Adirondack Birding
Spring brings great birding to Saranac Lake.

Spring in the Adirondacks begins with a basic rhythm. Drip, drip, drip, drip. It is the tapping of melting snow and spring rains which sprinkle from the trees and our roofs, filling ditches, and flooding fields. Soon the water in the lakes begins to break apart, creating holes which are quickly employed by waterfowl on their way north. They are some of the first birds to show us that spring is here, even as winter holds onto the landscape as tightly as it can. Local lakes like Lake Flower and Lake Colby often have small contingents of Bufflehead, Ring-necked Ducks, Hooded Mergansers, and Common Mergansers as a result, and lucky birders may find something less common in their midst. Even more impressive, the movement of waterfowl in the Champlain Valley numbers well into the thousands, and interested birders should check out that website to learn more. 

A song of summer

As the beat of dripping water is picked up and altered by the whirring wings of ducks and the honks of Canada Geese, it sets the tempo for arriving songbird species like Song Sparrows, Red-winged Blackbirds, and Eastern Phoebes, which appear to sing spring into the warming air if the songs of White-breasted Nuthatches and Brown Creepers haven’t already done the trick. They are soon followed by more sparrows – like White-throated, Fox, Chipping, Savannah, Vesper, and Dark-eyed Junco, all of which add to the cadence of the season with their songs. It is a rhythm that picks up speed on the fast wings and loud calls of Merlin, the high pitch whistles of Osprey, and raucous cries of other raptors as they migrate through the region. 

Soon other birds are echoing the pattern of a world coming alive, as Yellow-bellied Sapsuckers drum their staccato rhythm and Blue-head Vireos ask questions from the trees, as American Bittern pump the base from the nearby marsh, and Ruffed Grouse thump their wings to the springtime pulse. Early warblers also sing from the bog mats and forests of the region – Palm, Pine, and Yellow-rumped — all harbingers of the feathered pattern that is to come. 

The haunting winnowing of Wilson’s Snipe fills evening outings as the comical buzz of American Woodcocks matches their awkward appearance and twittering night time flights in search of mates. Owls too are vocal as Barred Owls quack and hoot and Northern Saw-whet Owls toot the cadence of spring along the measure. And then the excitement builds as the beat grows to May.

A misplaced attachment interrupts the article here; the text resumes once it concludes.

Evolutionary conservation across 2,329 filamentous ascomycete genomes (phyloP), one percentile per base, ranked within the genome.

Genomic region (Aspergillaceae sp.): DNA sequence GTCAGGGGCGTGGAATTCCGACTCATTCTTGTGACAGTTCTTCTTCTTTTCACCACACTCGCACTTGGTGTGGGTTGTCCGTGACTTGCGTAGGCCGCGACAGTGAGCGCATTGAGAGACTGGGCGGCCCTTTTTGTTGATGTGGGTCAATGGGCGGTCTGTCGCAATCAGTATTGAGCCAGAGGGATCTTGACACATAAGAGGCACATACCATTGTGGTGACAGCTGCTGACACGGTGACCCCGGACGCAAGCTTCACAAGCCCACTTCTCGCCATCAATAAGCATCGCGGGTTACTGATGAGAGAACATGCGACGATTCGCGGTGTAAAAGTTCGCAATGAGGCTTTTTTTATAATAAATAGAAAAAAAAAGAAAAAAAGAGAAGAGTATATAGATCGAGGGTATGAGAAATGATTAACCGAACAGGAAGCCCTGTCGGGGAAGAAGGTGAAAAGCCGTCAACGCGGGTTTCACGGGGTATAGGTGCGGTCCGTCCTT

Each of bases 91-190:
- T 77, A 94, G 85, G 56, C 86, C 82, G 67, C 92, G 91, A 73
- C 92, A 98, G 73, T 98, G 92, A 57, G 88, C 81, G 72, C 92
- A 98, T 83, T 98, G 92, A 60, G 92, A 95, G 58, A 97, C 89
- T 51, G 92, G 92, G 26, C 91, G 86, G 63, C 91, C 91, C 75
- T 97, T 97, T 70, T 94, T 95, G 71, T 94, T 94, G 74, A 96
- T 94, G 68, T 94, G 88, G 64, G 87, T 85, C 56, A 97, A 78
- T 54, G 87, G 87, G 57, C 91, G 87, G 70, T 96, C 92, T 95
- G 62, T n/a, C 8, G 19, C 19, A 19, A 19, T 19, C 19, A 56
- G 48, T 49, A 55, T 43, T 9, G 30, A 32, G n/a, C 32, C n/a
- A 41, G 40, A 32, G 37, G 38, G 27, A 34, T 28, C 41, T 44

It is then that the movement crescendos in a wave of color and song, led first by a chorus of White-crowned Sparrows on their way north. Soon it is the zipping sound of Ruby-throated Hummingbirds and then it grows into a choir of vireos, tanagers, grosbeaks, sparrows, flycatchers, thrushes, cuckoos, and warblers. Twenty species of warblers breed in the Olympic Region alone and more than that can be found during migration. They include:

  • American Redstart
  • Bay-breasted Warbler
  • Black and White Warbler
  • Blackburnian Warbler
  • Blackpoll Warbler
  • Black-throated Blue Warbler
  • Black-throated Green Warbler
  • Canada Warbler
  • Cape May Warbler
  • Chestnut-sided Warbler
  • Common Yellowthroat
  • Magnolia Warbler
  • Mourning Warbler
  • Nashville Warbler
  • Northern Parula
  • Northern Waterthrush
  • Ovenbird
  • Palm Warbler
  • Pine Warbler
  • Tennessee Warbler
  • Wilson’s Warbler
  • Yellow Warbler
  • Yellow-rumped Warbler

Avian diversity

Their diversity is a wonder, and their rhythm includes the high-pitched notes of Blackpoll Warbler sung from mountain spruce-fir forests, the loud "teacher, teacher, teacher" of Ovenbirds in deciduous woodlands, and the choppy tempo of Canada Warblers emanating from hidden, wet thickets. It also includes the songs of Nashville, Palm, and Magnolia Warblers, sung from coniferous and bog habitats where birders can find the resident boreal species like Black-backed Woodpecker, Boreal, Chickadee, and Gray Jay. All of these birds can be found during the Great Adirondack Birding Celebration held in Paul Smiths in early June.  

The rhythm of spring leads seamlessly into summer and the amazing time of the birding calendar it creates. It is a phenomenon which receives a standing ovation every time. And to think it all started with the dripping sound of melting snow. 

Vacation Migration

Summer is a great time for us humans to migrate to the Adirondack's coolest place. Find your nest.  Saranac Lake has great places to dine, along with miles of trails and waterways for hiking and fishing — two great ways to get your birding on. So what are you waiting for? Come join us  — you'll be glad you did. 

Upcoming Events

Friday, August 25th, 2017
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Friday, August 25th, 2017
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Join VIC Naturalists for a guided paddle on Barnum Pond via Barnum Brook. This two-hour program starts with a brief walk to our dock and includes at least one hour on the water. This is a perfect...

Friday, August 25th, 2017
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Join a VIC Naturalist for a guided walk along our flat to moderate trails. Topics vary and include wildflowers, tree identification, general ecology, and more!

Registration: ...

Saturday, August 26th, 2017
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Tour the studios and galleries of local artists

June 30 and July 1-2 | July 28-29-30 | Aug. 25-26-27 | Sept. 29-30 and Oct. 1 | Oct. 27-28-29 | Nov. 24...

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